- Written by Phillip Kennedy Johnson
- Illustrated by Matthew Dow Smith
- Colors by Doug Garbark
- Letters by Jim Campbell
- Cover by Tonci Zonjic
- Variant covers by Felipe Smith and Michael Dow Smith
- Published by BOOM! Studios
Here is the basic premise: an infertility plague has hit the US, and just about everyone there is now unable to have children. That leads to a black market for children from other countries, and we follow Jack and Julian, brothers who are in the business. They go to families in Mexico and offer to buy them out of poverty if they will give up their youngest child to later be sold to a rich American family. They are the good guys, not abducting kids off the street, but making deals to pay the family and losing business for it.
This is such a messed up and twisted premise that I can't help but love it. The tiniest amount of thought will lead to a number of disturbing parallels to things going on in the world right now, and it's obvious that they're going after that idea on purpose. It's especially uncomfortable because our protagonists are part of essentially human trafficking, but they are trying to be more legitimate about it, fighting the understandable urge to abandon all principles to keep the business afloat.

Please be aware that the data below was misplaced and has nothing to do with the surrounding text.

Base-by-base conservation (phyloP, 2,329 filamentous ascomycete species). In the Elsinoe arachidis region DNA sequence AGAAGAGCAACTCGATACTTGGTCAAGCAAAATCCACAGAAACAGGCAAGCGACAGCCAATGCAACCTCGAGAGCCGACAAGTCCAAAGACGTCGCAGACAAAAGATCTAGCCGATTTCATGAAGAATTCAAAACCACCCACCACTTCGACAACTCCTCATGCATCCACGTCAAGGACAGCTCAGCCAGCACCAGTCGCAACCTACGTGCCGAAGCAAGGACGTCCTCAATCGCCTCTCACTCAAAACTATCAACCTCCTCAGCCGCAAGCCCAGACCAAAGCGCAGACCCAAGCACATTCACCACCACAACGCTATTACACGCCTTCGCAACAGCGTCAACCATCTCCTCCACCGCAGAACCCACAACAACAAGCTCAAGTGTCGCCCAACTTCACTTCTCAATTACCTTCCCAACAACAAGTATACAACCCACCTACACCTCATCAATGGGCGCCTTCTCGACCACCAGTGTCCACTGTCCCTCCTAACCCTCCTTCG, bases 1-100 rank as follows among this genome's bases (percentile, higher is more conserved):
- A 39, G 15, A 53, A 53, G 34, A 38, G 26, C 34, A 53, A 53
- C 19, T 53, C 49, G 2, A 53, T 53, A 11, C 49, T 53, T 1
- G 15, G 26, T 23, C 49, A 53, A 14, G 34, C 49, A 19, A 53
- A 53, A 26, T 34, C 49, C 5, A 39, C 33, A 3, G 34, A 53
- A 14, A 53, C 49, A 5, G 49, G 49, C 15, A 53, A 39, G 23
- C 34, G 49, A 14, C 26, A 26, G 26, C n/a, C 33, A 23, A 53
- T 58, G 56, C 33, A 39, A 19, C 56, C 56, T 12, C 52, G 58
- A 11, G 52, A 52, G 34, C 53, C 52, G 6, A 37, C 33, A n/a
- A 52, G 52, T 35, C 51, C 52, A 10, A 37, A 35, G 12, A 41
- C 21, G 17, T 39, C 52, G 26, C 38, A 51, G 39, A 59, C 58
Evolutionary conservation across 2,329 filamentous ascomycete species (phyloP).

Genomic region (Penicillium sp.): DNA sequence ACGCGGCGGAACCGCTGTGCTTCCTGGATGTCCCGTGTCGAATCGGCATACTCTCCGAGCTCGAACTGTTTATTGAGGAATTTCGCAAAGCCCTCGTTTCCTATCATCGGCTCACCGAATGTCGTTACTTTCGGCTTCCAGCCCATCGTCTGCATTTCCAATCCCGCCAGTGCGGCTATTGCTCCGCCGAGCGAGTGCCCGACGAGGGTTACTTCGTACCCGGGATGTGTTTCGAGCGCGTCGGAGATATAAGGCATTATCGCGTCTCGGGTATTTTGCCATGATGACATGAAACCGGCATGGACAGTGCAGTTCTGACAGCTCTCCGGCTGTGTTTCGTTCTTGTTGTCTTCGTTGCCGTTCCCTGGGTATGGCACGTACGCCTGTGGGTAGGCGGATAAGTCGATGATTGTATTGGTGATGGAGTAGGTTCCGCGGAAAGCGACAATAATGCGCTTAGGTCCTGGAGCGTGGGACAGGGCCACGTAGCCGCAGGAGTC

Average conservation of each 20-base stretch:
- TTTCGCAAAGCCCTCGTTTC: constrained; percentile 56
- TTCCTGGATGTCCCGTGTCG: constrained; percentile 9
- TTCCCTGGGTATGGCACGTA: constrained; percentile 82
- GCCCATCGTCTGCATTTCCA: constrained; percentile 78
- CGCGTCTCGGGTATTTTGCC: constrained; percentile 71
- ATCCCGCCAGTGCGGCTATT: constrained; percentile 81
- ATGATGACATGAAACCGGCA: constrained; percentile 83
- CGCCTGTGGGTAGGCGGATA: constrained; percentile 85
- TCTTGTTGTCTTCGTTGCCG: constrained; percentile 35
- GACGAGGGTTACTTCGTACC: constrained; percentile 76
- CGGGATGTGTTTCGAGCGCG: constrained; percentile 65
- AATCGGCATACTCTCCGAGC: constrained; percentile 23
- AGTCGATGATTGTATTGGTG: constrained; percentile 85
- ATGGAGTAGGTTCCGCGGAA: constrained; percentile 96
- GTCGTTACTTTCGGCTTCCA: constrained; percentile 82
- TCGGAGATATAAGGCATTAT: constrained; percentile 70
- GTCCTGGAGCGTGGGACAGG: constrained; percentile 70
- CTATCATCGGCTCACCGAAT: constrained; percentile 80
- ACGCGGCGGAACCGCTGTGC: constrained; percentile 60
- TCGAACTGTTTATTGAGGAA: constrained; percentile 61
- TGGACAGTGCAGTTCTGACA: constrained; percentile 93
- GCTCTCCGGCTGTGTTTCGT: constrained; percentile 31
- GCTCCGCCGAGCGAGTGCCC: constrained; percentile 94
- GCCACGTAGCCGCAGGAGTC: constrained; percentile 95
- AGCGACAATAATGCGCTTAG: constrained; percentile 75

The world doesn't just feel dirty because of what's happening, but because of how it looks. This is set in the poor areas of Mexico City, which already tends to look very bad, so that's taken as the baseline here, then with an additional layer of hopelessness drawn on top of it. This is obviously a place that was already bad, then they made it worse to match the state that the world is in during this story. Then there's the added authenticity of half the dialogue being in Spanish, which later becomes a plot point that Jack can't speak it but Julian can. It's not required to be able to read it to get the story, and it adds a lot to the atmosphere and the feeling of it being real, despite not being our reality.
I go through all of this without mentioning the story, but that's because so much of this issue was setting things up for the story. It doesn't really start moving forward until the end, but the atmosphere and exploring the premise is enough to keep me moving forward, not being bothered by the existence of a last page cliffhanger that would normally have me ranting for at least a paragraph.
I found Last Sons of America intriguing, even though it's lacking in a number of places that should be a problem for me. There's probably a better version of this story out there, but this one is really intriguing. It's a first issue that makes me want to read the next, so it did its job well.